KJIPUKTUK (Halifax) – “They” say that hunger ends after three days and your mind becomes clear during fasts, or in this case, a “hunger strike.”
My experience seems to bear that out, so I hope some of my observations help you connect the climate crisis and its risks to food production. I also hope to stimulate your thoughtful reflection around the question, what should we do with what we know?
When I stopped eating solid foods, subsisting on juice, broth and tea, I also began to research the connection between the climate crisis and risks to our food production. Much of what I learned is on my Facebook page in the news items I posted daily. Here is a concise summation, in 750 words or less, of what I discovered.
I learned that the climate crisis i.e. global rising temperatures are directly impacting food production. Rain cycles are now unpredictable meaning rain comes early keeping farmers off the fields, rains come late ruining crops, rains come furiously/floods or rains do not come i.e. drought. All of these events lead to crop failure, yield reductions or reduce the nutrition in the food we eat.
Crop failures lead to food price spikes, affecting the Global South first and contributing to increased migration as people already experiencing poverty move toward some form of food and personal security.
Rising global temperatures are leading to the expansion of world deserts, the loss of topsoil and the acidification of the oceans, putting at risk the ocean harvest of 17 percent of the world’s protein. Carbon intensive industrial farming is a major contributing factor to unrelenting global warming and readers changing to a locally produced, in season, diet seems to be part of an achievable solution.
I also observed many solutions being considered to mitigate this impending human and planetary disaster. Extinction Rebellion and many of the student climate marchers for instance, are demanding that governments enact effective carbon policies and do so quickly, that media expand their coverage of the climate crisis helping the public connect appropriate news items with the climate crisis at the root of such stories, and that the public should be invited to create solutions by participating in forums like Citizen Assemblies.
As a Nova Scotia participant in the Extinction Rebellion hunger strike and the larger world wide XR hunger strike I heartily agree with these demands. As an individual I am also left to wonder if they will be enough.
Additionally, initiating massive tree planting campaigns and suggested efforts to grow the fertility of soils all seem viable ways to sequester carbon with some producing sources of food for an exploding world population.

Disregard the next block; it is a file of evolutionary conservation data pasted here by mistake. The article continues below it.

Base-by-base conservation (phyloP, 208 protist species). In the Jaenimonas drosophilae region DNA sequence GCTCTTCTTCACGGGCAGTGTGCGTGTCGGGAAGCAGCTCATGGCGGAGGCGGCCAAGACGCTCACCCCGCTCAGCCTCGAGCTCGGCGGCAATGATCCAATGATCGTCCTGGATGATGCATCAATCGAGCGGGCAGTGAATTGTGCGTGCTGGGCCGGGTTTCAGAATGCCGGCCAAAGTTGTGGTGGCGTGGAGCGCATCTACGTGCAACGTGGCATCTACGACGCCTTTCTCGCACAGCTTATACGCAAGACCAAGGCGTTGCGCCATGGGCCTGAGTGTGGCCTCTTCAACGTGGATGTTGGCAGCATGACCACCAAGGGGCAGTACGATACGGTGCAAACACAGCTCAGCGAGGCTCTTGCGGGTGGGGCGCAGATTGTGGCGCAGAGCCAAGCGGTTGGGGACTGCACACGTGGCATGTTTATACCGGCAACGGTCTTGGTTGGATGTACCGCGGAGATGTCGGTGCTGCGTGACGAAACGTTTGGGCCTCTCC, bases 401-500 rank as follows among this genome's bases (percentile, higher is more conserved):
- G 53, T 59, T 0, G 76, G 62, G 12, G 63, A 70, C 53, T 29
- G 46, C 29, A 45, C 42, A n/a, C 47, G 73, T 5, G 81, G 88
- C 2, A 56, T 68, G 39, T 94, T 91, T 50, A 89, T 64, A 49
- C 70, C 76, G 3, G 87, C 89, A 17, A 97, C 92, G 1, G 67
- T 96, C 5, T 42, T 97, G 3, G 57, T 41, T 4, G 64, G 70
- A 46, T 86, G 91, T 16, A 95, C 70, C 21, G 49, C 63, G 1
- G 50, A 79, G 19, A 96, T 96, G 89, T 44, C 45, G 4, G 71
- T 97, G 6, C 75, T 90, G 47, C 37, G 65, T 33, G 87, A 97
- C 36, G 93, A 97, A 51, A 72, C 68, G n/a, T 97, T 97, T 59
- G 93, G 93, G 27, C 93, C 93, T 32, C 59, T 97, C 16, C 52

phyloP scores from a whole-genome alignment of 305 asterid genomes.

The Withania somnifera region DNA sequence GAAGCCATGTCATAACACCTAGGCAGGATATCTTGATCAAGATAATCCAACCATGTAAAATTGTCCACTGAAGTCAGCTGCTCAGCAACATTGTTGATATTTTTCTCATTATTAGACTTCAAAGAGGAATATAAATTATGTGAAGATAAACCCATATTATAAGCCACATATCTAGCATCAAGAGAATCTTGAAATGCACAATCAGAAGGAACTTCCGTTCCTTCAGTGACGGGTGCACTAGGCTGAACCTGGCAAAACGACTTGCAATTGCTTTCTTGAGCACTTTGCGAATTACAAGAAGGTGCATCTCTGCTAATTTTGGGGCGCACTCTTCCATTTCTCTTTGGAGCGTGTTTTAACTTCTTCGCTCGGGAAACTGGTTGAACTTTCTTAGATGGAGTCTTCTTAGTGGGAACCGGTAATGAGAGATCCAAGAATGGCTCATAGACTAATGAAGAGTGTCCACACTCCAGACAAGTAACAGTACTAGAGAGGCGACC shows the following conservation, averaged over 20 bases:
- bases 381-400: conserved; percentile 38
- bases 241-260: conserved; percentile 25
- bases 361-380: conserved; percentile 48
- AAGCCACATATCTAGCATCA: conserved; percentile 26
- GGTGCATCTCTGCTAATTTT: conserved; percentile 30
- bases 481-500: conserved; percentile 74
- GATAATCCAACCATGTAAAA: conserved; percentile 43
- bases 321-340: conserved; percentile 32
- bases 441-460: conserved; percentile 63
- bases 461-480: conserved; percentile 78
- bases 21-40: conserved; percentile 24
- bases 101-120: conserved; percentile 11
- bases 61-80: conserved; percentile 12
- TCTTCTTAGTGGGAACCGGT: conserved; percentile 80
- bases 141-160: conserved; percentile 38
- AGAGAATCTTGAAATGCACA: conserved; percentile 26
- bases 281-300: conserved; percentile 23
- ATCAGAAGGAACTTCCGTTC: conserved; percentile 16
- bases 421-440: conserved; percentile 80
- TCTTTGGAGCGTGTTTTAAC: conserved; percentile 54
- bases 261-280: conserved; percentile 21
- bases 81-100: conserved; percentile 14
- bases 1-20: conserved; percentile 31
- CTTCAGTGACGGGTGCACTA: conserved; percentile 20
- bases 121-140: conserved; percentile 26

Again the question surfaces, will such initiatives be enough to stop, slow down or reverse the climate crisis? In this case having questions does not mean not acting, they simply point to other ramifications of the current predicament we are in.
As I have researched the climate crisis effects on our food sources, I have also had to consider the very real possibility that we have already set in motion climate feedback loops that are unstoppable. Massive methane releases from the Arctic permafrost and the ocean floor are indicators that runaway climate warming is already happening. If climate change is uncontrollable, then how should we respond?
Is it possible that we could build a new way of living in the world, not entirely from the hope of successfully stopping the climate crisis, but by engaging in the challenge of mitigating some of its effects? Can we move to a carbon sequestering green economy, accepting limits on the idea of economic growth? Can we raise to the challenge of mature human living?
It seems to me that the test we must engage includes facing the stark environmental challenges staring back at us, and making the choice to put away the childish pursuit of acquiring yet more stuff or engaging in more diversions.
At the end of my hunger strike I am imagining ways we can actively build human community in a world heavily impacted by the inevitable consequences of climate change. While this perspective is personal and not primarily rooted in the concept of future hope, it has the possibility of creating a liveable world.
There will be an Extinction Rebellion climate crisis hunger strikers discussion this Monday, November 25, 7 pm. at the Grace Jollymore Theatre in Tatamagouche. Check the Facebook event for up to date information.
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